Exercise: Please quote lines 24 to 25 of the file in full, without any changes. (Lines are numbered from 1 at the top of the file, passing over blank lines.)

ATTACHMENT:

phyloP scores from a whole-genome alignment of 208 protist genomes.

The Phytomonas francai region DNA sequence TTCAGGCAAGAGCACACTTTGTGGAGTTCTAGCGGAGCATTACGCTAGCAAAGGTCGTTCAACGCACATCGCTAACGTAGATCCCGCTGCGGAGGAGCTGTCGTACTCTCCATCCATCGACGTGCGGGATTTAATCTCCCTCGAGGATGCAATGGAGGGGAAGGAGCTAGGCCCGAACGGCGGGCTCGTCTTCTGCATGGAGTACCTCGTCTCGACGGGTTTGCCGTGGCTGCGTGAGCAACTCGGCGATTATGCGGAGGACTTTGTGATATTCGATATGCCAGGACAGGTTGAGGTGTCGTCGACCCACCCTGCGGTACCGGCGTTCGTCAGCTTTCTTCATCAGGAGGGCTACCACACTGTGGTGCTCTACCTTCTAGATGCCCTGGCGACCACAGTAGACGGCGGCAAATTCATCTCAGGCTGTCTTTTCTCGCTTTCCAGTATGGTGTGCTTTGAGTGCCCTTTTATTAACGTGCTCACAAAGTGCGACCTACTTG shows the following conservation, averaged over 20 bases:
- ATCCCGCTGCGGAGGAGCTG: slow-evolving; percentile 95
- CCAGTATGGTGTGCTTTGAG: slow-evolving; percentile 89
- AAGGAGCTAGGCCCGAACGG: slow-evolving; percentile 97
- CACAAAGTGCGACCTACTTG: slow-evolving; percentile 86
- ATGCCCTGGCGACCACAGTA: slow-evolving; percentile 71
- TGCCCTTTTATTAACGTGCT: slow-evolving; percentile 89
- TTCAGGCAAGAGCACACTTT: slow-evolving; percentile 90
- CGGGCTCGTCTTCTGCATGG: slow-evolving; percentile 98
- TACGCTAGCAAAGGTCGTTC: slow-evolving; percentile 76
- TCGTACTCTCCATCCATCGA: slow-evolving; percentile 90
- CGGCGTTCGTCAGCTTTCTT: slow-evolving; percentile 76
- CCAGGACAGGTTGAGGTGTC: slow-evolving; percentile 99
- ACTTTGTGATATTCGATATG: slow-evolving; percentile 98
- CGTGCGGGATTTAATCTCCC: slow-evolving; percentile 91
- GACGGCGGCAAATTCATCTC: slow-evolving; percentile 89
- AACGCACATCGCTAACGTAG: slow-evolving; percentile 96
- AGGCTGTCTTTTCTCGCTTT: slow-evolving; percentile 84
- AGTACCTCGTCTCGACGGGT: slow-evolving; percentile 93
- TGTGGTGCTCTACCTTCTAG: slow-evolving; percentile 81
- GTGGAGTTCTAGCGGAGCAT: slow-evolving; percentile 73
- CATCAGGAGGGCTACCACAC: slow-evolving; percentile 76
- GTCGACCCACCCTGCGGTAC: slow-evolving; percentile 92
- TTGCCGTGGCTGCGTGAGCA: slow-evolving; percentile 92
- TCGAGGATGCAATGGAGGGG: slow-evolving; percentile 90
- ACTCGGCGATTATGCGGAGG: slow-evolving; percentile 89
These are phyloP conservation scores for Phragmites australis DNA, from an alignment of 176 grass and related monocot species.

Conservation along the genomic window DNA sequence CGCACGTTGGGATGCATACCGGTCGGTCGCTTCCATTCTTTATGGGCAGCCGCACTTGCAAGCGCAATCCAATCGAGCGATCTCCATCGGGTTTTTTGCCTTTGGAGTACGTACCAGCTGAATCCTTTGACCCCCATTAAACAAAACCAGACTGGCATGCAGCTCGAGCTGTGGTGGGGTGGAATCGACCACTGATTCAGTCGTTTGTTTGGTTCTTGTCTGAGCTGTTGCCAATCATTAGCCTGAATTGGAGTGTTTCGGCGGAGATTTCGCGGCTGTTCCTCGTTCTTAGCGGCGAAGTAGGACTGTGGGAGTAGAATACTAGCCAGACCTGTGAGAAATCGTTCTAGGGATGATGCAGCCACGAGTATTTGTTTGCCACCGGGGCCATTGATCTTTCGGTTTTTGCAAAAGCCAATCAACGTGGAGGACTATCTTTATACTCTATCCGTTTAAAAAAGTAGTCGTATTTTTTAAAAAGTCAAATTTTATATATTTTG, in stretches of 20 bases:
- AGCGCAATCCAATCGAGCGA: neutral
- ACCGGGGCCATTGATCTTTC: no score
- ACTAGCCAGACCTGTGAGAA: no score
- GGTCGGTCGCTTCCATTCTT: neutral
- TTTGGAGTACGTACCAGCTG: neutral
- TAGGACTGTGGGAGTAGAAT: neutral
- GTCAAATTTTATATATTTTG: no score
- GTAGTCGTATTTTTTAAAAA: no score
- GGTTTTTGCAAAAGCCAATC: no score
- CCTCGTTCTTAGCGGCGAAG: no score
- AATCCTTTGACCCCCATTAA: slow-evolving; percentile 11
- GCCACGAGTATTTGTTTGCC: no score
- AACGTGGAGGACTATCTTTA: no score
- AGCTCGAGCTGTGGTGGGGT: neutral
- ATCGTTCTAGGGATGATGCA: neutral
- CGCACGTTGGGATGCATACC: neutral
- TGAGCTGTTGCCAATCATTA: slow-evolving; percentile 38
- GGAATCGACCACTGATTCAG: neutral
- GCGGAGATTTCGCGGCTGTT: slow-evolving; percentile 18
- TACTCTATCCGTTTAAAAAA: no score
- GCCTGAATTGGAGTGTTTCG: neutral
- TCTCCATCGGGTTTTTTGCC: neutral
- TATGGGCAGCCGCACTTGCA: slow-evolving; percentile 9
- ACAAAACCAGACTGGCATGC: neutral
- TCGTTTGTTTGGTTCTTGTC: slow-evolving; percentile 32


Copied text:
- GTCGACCCACCCTGCGGTAC: slow-evolving; percentile 92
- TTGCCGTGGCTGCGTGAGCA: slow-evolving; percentile 92